Tuesday, January 26, 2010

References--pro and con


Many job hunters long to get to the stage where the employer asks for references—it’s always a sign of serious consideration.

Some experts say to just put the references in the resume—instead of that tired line, “References provided upon request,” how boring is that one?

Russ Wiles writes about this in the AZ Republic, Jan 24, 2010.

First, your old company may have asked current employees not to talk about past employees. Ooops. Ask references first if it’s OK to list them. Try to list their personal emails, so the employer won’t have to be bothered with knowing what they say.

Try for a couple of past supervisors and maybe a coworker or customer.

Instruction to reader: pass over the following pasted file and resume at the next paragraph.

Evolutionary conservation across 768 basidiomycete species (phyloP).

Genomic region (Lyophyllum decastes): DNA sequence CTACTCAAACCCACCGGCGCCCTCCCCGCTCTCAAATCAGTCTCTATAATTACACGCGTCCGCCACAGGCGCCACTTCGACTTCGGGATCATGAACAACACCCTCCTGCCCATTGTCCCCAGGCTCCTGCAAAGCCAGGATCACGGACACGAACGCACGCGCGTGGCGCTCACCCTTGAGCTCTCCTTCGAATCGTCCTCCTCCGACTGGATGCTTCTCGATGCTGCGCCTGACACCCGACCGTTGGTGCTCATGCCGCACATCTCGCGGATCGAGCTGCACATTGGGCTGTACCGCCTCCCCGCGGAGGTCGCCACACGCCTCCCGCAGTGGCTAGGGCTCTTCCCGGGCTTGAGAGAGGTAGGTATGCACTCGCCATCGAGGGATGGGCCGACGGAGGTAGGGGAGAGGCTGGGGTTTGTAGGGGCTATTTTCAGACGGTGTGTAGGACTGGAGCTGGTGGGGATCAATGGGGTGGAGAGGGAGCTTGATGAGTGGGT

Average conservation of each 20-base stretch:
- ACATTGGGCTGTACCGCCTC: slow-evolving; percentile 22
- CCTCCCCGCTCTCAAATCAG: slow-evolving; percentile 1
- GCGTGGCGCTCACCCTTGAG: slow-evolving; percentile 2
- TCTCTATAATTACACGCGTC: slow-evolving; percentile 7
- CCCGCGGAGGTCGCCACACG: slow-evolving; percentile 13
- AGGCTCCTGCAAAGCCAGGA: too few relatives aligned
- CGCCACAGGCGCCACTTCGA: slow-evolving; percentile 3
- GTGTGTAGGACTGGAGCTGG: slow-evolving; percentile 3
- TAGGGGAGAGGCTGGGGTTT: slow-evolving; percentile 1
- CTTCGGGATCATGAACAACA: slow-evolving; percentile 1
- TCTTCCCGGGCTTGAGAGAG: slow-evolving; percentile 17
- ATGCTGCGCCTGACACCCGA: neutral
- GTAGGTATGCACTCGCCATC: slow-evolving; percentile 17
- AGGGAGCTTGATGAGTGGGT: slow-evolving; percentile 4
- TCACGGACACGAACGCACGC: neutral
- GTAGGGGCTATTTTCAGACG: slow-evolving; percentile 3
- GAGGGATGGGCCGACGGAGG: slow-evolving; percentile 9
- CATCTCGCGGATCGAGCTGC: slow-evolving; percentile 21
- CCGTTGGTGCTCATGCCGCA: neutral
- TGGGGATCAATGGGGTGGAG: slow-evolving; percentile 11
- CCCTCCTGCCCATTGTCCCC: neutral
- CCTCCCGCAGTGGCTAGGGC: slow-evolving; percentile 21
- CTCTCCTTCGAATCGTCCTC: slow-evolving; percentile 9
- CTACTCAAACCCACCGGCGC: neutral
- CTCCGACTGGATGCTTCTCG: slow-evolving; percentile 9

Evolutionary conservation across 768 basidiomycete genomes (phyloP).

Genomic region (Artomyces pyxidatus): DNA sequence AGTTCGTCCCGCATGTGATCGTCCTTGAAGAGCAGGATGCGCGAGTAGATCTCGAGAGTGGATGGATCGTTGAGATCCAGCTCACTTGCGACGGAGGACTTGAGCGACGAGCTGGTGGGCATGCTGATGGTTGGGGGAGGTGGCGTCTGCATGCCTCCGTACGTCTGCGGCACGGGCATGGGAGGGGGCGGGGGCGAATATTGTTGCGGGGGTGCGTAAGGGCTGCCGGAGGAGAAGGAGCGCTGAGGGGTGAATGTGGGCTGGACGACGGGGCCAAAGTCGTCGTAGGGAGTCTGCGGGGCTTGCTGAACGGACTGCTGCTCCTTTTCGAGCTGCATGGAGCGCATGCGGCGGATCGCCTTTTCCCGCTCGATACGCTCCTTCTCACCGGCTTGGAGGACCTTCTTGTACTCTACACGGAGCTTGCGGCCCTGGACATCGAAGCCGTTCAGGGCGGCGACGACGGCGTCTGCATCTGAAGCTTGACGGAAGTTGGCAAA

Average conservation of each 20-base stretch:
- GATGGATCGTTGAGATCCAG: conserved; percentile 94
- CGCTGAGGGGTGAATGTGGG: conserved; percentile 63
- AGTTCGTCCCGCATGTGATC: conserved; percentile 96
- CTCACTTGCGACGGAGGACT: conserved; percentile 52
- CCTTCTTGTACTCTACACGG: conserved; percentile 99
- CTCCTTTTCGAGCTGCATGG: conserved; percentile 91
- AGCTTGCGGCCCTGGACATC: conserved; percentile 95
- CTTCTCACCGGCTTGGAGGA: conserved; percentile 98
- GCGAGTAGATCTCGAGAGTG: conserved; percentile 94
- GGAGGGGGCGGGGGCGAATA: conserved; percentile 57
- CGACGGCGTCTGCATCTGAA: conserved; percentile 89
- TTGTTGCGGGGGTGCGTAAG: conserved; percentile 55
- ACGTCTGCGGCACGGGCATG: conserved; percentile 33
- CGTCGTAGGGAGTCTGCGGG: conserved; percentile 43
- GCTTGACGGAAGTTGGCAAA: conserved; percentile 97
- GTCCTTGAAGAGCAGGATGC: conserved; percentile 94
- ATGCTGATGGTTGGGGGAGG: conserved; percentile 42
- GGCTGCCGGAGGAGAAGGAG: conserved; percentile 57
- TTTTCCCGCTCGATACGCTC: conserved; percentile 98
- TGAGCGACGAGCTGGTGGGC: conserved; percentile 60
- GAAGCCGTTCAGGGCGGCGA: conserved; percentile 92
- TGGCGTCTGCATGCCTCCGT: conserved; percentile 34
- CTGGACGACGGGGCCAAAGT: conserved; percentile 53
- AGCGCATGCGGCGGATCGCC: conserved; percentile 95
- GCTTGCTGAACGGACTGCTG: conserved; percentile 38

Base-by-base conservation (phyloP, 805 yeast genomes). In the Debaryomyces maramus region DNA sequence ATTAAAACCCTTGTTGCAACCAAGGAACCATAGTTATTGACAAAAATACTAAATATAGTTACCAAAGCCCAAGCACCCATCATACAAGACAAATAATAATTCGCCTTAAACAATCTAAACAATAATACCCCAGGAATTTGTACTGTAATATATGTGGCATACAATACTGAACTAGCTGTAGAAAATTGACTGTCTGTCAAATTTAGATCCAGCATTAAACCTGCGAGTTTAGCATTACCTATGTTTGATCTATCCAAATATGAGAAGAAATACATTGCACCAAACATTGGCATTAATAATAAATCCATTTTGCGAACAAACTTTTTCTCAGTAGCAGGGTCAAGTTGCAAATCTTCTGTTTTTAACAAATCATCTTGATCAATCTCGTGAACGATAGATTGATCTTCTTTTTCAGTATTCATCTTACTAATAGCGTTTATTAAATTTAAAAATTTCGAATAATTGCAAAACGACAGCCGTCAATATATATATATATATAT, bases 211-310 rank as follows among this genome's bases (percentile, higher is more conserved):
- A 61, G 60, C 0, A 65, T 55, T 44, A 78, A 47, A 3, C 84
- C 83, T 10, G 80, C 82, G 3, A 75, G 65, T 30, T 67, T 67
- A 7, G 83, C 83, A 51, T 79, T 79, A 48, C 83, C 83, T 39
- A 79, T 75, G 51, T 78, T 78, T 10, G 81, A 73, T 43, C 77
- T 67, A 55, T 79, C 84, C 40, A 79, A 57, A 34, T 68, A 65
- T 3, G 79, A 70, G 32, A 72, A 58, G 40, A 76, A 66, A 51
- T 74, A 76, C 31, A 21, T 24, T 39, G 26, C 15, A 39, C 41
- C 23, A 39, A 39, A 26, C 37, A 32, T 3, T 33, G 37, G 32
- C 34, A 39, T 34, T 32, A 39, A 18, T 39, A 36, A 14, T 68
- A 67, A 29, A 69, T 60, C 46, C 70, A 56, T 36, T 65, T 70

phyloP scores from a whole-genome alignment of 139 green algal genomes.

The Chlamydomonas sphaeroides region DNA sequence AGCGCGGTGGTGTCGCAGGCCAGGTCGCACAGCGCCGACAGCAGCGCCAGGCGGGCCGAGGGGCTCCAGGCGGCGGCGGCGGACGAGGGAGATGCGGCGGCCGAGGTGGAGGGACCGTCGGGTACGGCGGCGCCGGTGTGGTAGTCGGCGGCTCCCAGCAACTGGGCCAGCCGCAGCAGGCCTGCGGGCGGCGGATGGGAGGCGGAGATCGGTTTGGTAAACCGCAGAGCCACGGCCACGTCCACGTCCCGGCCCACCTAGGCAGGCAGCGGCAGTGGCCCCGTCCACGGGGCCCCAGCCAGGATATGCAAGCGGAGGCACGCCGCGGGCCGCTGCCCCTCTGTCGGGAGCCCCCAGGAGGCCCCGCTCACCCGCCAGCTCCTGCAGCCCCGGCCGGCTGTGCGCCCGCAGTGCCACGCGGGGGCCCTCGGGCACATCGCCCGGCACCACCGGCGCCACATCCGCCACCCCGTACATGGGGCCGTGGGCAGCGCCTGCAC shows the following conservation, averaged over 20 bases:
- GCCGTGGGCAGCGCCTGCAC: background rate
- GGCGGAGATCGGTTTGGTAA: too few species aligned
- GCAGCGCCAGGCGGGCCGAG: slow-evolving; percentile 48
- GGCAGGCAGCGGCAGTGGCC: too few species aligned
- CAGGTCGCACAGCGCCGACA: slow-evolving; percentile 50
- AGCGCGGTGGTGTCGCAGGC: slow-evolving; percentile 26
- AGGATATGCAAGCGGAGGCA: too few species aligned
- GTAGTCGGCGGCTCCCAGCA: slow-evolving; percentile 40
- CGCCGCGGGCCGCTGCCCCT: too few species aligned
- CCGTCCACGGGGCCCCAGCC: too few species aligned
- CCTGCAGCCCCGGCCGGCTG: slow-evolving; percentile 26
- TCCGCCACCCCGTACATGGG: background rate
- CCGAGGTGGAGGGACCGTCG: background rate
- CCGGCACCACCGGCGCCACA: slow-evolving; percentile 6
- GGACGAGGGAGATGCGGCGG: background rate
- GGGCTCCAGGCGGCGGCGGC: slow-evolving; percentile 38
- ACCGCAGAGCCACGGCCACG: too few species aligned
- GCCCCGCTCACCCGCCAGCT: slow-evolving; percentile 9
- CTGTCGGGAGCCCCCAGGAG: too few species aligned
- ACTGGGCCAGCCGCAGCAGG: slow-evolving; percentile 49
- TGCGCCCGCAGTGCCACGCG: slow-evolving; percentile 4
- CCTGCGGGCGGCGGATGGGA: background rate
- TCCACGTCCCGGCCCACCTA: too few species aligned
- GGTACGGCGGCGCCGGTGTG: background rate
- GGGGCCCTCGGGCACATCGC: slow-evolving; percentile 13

Call your references, make sure they know someone may call, update them on your situation. Send them your resume, in fact.

Put references on a separate list—not in the resume itself.

Above all, be sure you use articulate people who don’t hate you or harbor a grudge.

I tell my references to tell anyone who asks that I kicked drugs on my own. Yeah, pretty funny. This is why I am self-employed.

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